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European markets rebound as investors fish for bargains

by LLB Reporter
9th Mar 22 12:27 pm

Markets across Europe saw strong gains on Wednesday following decisions by the UK, US and EU to ban or curb Russian oil and gas imports, thereby putting further financial pressure on Russia.

After a strong run for commodity producers on the market, names like Rio Tinto and Glencore slipped back on the FTSE 100, with investors instead fishing for bargains among more beaten-up consumer-facing stocks including International Consolidated Airlines and Primark Associated British Foods.

“In Germany, the DAX jumped 3.8%, led by another consumer-facing stock, Adidas, as well as Deutsche Post. Adidas’ shares were helped by expectations of a sales recovery in China and guidance for improved operating margins, but it set the tone for many companies to come by quantifying the expected hit from halting business in Russia, which in its case is up to €250 million,” says Russ Mould, investment director at AJ Bell.

“After Coca-Cola and McDonald’s caved into public pressure to pause business in Russia, Mothercare has followed suit. While its UK business is now limited to online-only, it still has a big overseas presence run by franchisees and Russia accounts for about a fifth to a quarter of its sales. Every month the Russian operations are paused will cost the group half a million pounds in lost profit.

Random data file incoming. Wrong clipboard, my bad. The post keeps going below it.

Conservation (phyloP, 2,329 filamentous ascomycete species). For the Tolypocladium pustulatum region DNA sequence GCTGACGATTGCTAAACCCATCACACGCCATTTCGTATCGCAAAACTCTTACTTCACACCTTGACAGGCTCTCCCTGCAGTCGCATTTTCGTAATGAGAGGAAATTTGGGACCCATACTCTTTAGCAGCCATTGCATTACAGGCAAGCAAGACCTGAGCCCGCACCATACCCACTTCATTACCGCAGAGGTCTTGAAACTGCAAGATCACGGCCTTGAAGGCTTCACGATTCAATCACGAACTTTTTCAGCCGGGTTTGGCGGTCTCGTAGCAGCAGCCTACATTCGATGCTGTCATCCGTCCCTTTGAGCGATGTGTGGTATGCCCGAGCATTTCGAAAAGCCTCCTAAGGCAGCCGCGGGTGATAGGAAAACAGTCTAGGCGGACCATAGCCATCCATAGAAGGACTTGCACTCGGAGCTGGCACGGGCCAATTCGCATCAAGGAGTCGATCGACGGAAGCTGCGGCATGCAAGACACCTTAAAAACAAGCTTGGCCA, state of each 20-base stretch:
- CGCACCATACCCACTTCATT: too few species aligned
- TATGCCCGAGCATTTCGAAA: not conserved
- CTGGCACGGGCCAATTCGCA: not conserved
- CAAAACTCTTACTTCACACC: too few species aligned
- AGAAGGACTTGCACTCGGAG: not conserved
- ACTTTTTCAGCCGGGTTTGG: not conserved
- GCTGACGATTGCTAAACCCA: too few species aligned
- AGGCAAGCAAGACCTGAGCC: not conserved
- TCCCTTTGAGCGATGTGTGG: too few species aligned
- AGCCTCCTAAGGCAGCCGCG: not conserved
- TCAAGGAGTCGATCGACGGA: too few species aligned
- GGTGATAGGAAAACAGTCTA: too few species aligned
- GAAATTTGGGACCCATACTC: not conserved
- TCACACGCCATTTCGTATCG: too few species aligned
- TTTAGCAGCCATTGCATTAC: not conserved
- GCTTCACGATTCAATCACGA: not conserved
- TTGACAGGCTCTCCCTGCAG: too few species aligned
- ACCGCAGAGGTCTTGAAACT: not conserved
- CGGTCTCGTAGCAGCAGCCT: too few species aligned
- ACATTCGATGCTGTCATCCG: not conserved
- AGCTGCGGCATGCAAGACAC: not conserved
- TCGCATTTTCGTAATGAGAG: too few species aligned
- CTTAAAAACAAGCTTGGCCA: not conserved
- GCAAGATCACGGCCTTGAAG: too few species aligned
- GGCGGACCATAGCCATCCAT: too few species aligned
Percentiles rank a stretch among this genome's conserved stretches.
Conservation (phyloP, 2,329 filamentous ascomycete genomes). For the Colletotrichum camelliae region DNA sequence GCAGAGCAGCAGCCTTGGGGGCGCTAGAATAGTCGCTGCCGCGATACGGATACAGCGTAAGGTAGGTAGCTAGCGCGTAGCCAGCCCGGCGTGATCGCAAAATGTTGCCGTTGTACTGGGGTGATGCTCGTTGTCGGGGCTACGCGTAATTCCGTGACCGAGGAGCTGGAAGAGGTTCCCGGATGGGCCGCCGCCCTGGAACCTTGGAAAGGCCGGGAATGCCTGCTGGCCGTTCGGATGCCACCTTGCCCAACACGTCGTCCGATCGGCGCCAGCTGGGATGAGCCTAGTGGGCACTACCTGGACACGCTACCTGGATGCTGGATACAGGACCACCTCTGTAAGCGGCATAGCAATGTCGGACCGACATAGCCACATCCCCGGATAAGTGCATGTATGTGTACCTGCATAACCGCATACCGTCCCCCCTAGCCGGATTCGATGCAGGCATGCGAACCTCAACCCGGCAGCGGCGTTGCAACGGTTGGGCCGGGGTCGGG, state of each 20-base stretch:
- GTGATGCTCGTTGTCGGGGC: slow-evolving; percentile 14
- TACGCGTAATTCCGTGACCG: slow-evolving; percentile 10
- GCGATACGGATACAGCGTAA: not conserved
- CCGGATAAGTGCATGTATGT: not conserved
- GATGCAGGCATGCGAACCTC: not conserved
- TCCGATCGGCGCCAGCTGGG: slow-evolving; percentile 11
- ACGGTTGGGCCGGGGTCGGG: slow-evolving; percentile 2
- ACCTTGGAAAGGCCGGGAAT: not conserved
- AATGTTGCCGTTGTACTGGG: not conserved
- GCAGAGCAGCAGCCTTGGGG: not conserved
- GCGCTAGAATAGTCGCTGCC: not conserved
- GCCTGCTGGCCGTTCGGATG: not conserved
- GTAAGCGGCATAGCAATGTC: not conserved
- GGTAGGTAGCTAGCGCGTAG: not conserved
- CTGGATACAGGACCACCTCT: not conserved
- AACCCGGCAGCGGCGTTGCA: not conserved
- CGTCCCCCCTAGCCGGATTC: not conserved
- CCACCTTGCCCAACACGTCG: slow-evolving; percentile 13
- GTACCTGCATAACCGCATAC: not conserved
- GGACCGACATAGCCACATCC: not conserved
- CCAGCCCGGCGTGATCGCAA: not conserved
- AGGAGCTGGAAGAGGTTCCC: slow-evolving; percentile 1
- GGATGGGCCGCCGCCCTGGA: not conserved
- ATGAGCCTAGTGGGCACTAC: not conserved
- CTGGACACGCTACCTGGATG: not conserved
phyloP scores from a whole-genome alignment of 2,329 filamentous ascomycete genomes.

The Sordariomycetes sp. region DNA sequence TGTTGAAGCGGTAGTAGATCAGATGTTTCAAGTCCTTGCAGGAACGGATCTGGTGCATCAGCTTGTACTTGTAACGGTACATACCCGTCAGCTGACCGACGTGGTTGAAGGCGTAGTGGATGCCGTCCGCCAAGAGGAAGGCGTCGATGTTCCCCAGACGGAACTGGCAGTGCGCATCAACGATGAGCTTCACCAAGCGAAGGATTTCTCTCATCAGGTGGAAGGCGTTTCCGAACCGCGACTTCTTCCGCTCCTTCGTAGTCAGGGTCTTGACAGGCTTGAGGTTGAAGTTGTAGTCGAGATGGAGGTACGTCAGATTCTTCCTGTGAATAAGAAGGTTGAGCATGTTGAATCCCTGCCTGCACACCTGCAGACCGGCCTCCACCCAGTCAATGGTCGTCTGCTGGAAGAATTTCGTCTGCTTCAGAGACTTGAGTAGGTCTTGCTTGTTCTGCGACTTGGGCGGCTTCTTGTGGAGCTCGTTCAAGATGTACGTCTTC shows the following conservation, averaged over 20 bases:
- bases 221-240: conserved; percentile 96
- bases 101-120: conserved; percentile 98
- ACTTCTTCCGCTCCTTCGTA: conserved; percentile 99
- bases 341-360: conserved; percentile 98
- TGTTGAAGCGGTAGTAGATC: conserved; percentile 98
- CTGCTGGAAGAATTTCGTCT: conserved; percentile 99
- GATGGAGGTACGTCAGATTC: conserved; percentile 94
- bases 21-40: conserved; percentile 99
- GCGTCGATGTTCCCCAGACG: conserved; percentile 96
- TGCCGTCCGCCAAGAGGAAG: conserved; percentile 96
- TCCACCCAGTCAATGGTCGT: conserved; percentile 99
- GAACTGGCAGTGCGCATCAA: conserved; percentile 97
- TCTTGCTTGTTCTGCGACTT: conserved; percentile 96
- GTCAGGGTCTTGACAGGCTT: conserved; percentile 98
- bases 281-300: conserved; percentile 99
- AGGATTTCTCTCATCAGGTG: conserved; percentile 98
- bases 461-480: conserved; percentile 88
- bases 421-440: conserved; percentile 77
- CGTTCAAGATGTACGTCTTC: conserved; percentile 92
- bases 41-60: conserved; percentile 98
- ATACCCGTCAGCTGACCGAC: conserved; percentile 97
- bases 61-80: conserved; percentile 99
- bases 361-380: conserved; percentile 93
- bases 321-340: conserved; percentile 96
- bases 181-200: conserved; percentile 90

“There have been concerns in the City of London that M&A deals would dry up while markets are extremely choppy, just as we recently saw with the very short-lived attempt by Spectris to buy Oxford Instruments. However, the M&A juggernaut keeps on trucking as evidenced by a counterbid for transport group Stagecoach from infrastructure investor DWS.

“National Express’ takeover offer for Stagecoach has now been trumped by a considerable margin, which explains why the target’s board has switched allegiance to the new suitor.

“With share prices down across so many sectors, someone looking to acquire could find more attraction valuations in the current market so opportunistic bids could become a theme over the coming months.

“The key challenge will be convincing shareholders to accept a bid as there would be a strong argument to suggest that current share price weakness may only be short-lived.”

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